Referring to FIG. 2, an isolation layer 105 is formed on a substrate 100 to define an active region and an isolation region of the substrate 100. The substrate 100 may comprise, for example, a semiconductor substrate or a substrate having a semiconductor layer thereon. For example, the substrate 100 may comprise a silicon (Si) substrate, a germanium (Ge) substrate, a silicon-germanium (Si—Ge) substrate, a silicon-on-insulator (SOI) substrate, a germanium-on-insulator (GOI) substrate, etc. The isolation region may surround the active region. A portion of the substrate 100 where the isolation layer 105 is located may correspond to the isolation region.

The isolation layer 105 may be formed using an oxide such as silicon oxide. For example, the isolation layer 105 may comprise undoped silicate (USG), spin on glass (SOG), phosphor silicate glass (PSG), boro-phosphor silicate glass (BPSG), flowable oxide (FOX), Tonen Silazene (TOSZ), fluoro silicate glass (FSG), tetraethyl orthosilicate (TEOS), plasma enhanced-TEOS (PE-TEOS), high density plasma-chemical vapor deposition (HDP-CVD) oxide, etc. The isolation layer 105 may be formed by a CVD process, a thermal oxidation process, a spin coating process, a plasma enhanced chemical vapor deposition (PECVD) process, an HDP-CVD process, etc.

In example embodiments, the isolation layer 105 may be formed by an isolation process such as, for example, a shallow trench isolation (STI) process. In the isolation process, a trench may be formed on the substrate 100 by partially etching the substrate 100. The trench may be formed, for example, by a photolithography process or an etching process using a mask. An oxide layer may be formed on the substrate 100 to fill the trench. Here, a sidewall oxide layer may be formed on a sidewall of the trench to cure etching damage to the substrate 100 generated in the process for forming the trench. The sidewall oxide layer may be obtained by a thermal oxidation process. Further, a liner nitride layer may be provided on the sidewall oxide layer or the sidewall of the trench. The liner nitride layer may be formed using silicon nitride. The oxide layer may be partially removed to expose the substrate 100, thereby forming the isolation layer 105 in the trench. The oxide layer may be partially removed by, for example, a chemical mechanical polishing (CMP) process and/or an etch-back process.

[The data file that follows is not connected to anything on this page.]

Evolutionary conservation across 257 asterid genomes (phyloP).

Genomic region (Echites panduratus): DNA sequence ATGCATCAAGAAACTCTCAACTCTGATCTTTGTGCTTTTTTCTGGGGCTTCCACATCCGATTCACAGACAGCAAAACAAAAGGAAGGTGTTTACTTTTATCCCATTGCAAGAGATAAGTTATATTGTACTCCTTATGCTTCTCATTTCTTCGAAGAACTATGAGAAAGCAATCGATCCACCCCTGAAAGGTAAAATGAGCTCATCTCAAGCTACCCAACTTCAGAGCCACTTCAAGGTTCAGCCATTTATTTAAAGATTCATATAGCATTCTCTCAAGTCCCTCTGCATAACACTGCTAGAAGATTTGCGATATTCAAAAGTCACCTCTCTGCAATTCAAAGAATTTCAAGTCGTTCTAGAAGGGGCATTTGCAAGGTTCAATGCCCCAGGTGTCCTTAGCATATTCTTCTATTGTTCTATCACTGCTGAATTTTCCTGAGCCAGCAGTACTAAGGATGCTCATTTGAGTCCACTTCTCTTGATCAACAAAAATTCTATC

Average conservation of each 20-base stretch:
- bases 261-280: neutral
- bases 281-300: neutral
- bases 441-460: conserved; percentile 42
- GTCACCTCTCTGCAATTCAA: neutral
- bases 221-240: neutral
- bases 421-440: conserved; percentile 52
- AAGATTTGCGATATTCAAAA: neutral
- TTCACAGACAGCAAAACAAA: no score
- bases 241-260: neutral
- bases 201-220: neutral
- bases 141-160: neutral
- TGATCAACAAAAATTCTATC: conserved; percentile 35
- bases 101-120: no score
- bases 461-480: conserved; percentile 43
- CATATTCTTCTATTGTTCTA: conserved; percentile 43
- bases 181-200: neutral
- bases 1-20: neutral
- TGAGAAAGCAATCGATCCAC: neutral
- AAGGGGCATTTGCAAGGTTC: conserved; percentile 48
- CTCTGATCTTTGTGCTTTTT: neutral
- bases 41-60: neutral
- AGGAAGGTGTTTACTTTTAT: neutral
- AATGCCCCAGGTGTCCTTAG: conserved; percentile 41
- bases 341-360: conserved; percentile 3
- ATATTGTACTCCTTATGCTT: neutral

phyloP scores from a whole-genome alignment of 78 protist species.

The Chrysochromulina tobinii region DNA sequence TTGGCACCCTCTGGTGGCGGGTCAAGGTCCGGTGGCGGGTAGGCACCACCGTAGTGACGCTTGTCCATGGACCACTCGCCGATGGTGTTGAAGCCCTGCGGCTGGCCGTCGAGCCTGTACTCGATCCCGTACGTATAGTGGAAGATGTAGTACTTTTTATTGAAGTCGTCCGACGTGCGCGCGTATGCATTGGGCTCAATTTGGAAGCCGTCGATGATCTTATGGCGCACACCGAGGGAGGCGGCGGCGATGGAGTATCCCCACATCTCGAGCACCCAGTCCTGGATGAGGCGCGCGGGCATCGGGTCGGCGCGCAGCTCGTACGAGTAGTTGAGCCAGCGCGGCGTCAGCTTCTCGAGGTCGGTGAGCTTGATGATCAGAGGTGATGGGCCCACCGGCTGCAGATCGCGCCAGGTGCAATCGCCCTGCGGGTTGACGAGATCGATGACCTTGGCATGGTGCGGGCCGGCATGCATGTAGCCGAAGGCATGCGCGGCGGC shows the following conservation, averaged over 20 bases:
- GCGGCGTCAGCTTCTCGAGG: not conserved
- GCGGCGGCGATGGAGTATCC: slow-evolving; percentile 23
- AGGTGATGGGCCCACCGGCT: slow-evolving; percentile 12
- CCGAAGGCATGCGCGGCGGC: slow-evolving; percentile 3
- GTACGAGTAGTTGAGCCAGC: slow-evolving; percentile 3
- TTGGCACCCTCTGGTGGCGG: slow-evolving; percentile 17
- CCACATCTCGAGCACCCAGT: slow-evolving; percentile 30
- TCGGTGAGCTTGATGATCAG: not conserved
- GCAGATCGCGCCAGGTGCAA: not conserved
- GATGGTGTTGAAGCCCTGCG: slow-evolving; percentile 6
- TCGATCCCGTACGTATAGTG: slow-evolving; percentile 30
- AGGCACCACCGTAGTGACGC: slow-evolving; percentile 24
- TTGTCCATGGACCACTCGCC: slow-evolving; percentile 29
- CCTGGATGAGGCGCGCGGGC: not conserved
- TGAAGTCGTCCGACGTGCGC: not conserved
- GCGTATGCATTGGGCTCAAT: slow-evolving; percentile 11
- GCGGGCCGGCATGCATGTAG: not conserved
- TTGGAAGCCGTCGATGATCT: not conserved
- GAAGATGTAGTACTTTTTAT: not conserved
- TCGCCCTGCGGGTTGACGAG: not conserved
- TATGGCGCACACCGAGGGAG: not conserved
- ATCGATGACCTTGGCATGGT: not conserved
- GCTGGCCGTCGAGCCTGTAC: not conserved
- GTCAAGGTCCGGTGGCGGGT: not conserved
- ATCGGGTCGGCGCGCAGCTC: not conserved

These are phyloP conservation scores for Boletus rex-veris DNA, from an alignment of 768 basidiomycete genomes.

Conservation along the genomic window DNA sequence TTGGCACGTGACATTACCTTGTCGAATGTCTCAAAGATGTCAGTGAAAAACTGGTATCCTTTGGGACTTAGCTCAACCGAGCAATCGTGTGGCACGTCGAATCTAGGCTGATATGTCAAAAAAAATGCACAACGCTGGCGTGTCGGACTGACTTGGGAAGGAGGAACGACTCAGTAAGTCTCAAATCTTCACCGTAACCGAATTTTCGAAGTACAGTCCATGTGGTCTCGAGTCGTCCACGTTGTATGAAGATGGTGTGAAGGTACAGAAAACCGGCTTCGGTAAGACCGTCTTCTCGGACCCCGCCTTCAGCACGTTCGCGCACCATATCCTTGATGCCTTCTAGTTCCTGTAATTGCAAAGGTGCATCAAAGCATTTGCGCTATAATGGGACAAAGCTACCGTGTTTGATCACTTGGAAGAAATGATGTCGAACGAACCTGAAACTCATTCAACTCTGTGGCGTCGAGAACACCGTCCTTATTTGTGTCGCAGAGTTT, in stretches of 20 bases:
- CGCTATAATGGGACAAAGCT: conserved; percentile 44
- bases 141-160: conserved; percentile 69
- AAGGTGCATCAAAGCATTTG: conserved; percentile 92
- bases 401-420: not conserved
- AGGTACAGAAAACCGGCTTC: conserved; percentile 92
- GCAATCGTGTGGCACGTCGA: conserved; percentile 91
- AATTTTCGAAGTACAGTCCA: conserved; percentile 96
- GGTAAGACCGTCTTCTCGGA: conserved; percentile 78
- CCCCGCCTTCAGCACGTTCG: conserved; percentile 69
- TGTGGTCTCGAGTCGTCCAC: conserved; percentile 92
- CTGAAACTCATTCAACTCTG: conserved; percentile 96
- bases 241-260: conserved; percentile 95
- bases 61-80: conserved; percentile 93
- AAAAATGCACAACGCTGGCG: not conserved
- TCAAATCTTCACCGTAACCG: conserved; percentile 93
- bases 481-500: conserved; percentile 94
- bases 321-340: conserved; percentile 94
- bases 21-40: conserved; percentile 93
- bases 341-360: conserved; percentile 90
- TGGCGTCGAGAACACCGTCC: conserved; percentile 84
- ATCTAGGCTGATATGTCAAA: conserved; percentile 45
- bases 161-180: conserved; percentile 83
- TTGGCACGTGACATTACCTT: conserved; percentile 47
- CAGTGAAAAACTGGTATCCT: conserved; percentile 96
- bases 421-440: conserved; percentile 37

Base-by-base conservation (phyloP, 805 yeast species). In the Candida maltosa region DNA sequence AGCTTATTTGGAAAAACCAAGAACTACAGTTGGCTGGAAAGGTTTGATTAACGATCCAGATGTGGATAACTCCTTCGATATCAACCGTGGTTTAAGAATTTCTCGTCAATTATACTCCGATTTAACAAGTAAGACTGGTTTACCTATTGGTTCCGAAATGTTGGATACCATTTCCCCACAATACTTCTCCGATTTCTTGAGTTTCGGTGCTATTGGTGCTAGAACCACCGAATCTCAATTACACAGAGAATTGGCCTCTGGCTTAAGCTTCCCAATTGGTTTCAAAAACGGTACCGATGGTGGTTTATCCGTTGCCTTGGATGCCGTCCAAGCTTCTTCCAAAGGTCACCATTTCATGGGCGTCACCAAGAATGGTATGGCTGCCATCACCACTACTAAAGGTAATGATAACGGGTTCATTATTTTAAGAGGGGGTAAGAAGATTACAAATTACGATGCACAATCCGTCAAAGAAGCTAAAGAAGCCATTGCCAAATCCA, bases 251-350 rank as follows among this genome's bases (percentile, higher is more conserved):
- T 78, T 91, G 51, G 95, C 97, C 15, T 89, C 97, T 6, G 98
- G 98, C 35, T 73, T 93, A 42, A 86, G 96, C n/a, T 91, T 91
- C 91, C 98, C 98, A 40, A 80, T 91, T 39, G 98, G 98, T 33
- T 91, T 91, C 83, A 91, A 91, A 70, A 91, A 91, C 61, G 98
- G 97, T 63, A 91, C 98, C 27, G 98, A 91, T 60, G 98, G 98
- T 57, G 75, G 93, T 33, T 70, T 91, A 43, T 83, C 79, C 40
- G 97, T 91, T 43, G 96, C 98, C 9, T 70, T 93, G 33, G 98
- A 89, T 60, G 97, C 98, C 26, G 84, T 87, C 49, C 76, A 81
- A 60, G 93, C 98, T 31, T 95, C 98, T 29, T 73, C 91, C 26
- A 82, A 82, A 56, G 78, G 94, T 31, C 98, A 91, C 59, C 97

Referring now to FIG. 2, a pad oxide layer (not illustrated) and a hard mask layer (not illustrated) may be formed on the substrate 100 having the isolation layer 105. The pad oxide layer may be formed using silicon oxide by a CVD process, a PECVD process, a low pressure chemical vapor deposition (LPCVD) process, an HDP-CVD process, etc. The hard mask layer may comprise a material that has an etching selectivity relative to the substrate 100 and the pad oxide layer. For example, the hard mask layer may be formed using nitride such as silicon nitride or an oxynitride such as silicon oxynitride. Additionally, the hard mask layer may be formed by a CVD process, a PECVD process, an LPCVD process, etc. The pad oxide layer may reduce a stress generated between the substrate 100 and the mask layer.

In example embodiments, the hard mask layer may have a multi-layer structure. For example, the hard mask layer may include an oxide film, an organic material film and an anti-reflective film. The oxide film may comprise, for example, silicon oxide formed by a PECVD process or an HDP-CVD process. The oxide film may have a thickness of, for example, about 2,000 Å to about 3,000 Å. The organic material film may comprise, for example, amorphous carbon obtained by a CVD process. The organic material film may have a thickness of, for example, about 2,000 Å to about 3,000 Å. The anti-reflective film may comprise, for example, silicon nitride formed by a CVD process or a PECVD process. The anti-reflective film may have a thickness of, for example, about 300 Å to about 800 Å.